bust up

(redirected from bust it up)

bust up

1. To come apart in pieces. The house is so old that the plaster on this wall has busted up—there are bits of it all over the floor.
2. To end a partnership of some kind, often a romantic relationship. I'm so sad to hear that Mara and John busted up—I thought those two would be together forever. The Beatles busting up is considered a pivotal moment in rock history.
3. To induce the end of a partnership of some kind, often a romantic relationship. I heard that constant dishonesty busted up their marriage.
4. To deliver a violent physical attack. In this usage, a person's name or pronoun is often, but not always, used between "bust" and "up." The captain of the football team swore he would bust me up if I ever talked to his girlfriend again. I can't believe that skinny kid busted up the school bully!
See also: bust, up

bust someone up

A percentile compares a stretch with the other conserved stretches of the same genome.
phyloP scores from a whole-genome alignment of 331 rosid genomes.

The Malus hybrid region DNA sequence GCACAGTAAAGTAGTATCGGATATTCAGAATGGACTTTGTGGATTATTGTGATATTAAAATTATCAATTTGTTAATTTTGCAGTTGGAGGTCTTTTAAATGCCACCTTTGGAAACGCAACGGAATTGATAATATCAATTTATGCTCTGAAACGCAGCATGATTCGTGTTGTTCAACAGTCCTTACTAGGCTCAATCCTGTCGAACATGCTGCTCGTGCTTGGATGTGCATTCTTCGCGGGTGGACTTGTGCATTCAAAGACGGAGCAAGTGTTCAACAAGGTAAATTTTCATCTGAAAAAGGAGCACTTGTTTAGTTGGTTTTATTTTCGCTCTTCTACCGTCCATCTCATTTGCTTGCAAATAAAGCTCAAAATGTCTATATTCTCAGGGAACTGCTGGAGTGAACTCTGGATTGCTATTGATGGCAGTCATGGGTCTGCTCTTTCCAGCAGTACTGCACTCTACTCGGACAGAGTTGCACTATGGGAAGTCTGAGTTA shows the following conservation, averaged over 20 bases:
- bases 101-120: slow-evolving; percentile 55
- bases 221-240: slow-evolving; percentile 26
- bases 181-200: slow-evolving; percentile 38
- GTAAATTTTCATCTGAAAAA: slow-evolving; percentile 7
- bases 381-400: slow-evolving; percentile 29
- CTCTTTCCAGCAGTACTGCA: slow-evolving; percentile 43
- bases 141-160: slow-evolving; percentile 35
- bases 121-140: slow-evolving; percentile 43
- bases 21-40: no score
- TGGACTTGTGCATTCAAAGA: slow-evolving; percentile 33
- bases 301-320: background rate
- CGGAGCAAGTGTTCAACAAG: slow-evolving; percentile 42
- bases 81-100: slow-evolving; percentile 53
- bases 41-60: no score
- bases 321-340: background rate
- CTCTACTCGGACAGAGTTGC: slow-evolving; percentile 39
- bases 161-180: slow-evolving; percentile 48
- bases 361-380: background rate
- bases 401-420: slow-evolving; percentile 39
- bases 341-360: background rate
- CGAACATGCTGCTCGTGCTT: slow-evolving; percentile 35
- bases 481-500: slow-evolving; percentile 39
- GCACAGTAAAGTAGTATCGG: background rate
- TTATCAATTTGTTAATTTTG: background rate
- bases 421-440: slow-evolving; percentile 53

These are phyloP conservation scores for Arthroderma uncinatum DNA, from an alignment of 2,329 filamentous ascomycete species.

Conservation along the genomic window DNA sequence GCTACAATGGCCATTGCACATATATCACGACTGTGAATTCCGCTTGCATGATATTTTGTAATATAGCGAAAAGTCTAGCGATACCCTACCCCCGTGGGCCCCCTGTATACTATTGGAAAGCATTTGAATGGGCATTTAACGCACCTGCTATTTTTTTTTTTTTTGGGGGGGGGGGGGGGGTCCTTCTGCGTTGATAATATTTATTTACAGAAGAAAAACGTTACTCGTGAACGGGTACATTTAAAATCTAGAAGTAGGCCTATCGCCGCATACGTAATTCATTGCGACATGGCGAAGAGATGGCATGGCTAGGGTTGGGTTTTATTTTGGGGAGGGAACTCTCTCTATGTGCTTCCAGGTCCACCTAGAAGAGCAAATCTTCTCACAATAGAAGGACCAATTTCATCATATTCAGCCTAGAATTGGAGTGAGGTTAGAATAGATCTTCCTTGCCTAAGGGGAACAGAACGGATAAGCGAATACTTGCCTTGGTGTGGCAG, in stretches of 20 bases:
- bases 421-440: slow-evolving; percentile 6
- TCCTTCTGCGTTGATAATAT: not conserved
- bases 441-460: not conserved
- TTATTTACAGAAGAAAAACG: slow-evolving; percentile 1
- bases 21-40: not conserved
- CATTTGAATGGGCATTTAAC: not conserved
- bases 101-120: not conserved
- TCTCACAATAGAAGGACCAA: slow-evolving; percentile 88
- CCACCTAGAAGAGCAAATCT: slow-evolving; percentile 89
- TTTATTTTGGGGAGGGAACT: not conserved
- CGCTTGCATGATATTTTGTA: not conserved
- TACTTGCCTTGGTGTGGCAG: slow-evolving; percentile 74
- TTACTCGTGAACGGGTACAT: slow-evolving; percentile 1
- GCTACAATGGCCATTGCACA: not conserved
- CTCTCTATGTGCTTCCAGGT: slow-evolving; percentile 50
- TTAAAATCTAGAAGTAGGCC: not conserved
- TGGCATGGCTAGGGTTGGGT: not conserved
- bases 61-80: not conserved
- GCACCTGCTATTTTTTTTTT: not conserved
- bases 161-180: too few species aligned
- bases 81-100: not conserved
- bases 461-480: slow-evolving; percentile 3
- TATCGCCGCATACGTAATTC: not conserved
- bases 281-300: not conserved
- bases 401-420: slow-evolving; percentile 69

1. Sl to cause lovers to separate; to break up a pair of lovers, including married persons. (See also bust something up.) Bust is a nonstandard form of burst meaning 'break (apart)' here. Mary busted Terri and John up. Mary busted up Terri and John.
2. Sl to beat someone up; to batter someone. (Bust is a nonstandard form of burst meaning 'hit' here.) You want me to bust you up? Max busted up Lefty pretty badly.
See also: bust, up

bust something up

 
1. Inf. to break or ruin something; to break something into smaller pieces. (Bust is a nonstandard form of burst meaning 'break' here.) Who busted this plate up? Don't bust up the plates! Be careful!
2. Sl to ruin a marriage by coming between the married people. (See also bust someone up. Bust is a nonstandard form of burst meaning 'break' here.) He busted their marriage up by starting rumors about Maggie. He busted up their marriage.
See also: bust, up

bust up

 
1. Sl [for lovers] to separate or break up. (Bust is a nonstandard form of burst meaning 'break' here.) Tom and Alice busted up for good. They busted up last week.
2. Sl [for something] to break up due to natural causes. (Bust is a nonstandard form of burst meaning 'break (apart)' here.) The rocket busted up in midair. I saw it bust up.
See also: bust, up

bust up

in. [for lovers] to separate or break up. Tom and Alice busted up for good.
See also: bust, up